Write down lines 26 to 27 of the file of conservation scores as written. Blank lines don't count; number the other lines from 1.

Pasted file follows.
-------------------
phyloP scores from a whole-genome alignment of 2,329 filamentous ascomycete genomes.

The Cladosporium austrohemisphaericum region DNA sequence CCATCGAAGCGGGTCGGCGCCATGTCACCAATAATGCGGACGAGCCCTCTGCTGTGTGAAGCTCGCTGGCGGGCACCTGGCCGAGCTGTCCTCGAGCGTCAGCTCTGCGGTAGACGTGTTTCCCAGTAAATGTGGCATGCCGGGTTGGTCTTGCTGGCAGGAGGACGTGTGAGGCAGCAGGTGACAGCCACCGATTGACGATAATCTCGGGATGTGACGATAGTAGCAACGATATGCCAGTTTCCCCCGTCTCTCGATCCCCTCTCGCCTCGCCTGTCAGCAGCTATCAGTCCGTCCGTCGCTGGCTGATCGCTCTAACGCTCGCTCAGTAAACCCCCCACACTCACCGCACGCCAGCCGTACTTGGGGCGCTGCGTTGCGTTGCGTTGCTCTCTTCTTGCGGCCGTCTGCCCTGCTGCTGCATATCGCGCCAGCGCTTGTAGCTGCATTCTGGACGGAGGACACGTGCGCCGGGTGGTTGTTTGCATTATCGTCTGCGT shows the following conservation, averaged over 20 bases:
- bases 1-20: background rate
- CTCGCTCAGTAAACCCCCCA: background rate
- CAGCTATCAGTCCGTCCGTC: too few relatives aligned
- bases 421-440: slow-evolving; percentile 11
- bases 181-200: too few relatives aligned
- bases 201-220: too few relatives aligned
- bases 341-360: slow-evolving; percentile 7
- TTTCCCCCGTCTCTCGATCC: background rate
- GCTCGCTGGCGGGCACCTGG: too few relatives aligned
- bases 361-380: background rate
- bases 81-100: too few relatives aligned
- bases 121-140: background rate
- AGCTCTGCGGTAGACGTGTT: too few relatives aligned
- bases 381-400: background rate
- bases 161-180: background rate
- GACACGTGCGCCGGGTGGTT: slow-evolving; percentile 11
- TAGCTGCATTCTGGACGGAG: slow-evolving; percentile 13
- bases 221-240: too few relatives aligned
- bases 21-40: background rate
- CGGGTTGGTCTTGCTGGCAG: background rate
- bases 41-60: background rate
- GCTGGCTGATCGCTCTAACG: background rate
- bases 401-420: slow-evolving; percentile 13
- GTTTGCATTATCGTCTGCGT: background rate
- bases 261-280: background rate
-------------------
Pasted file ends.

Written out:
- GTTTGCATTATCGTCTGCGT: background rate
- bases 261-280: background rate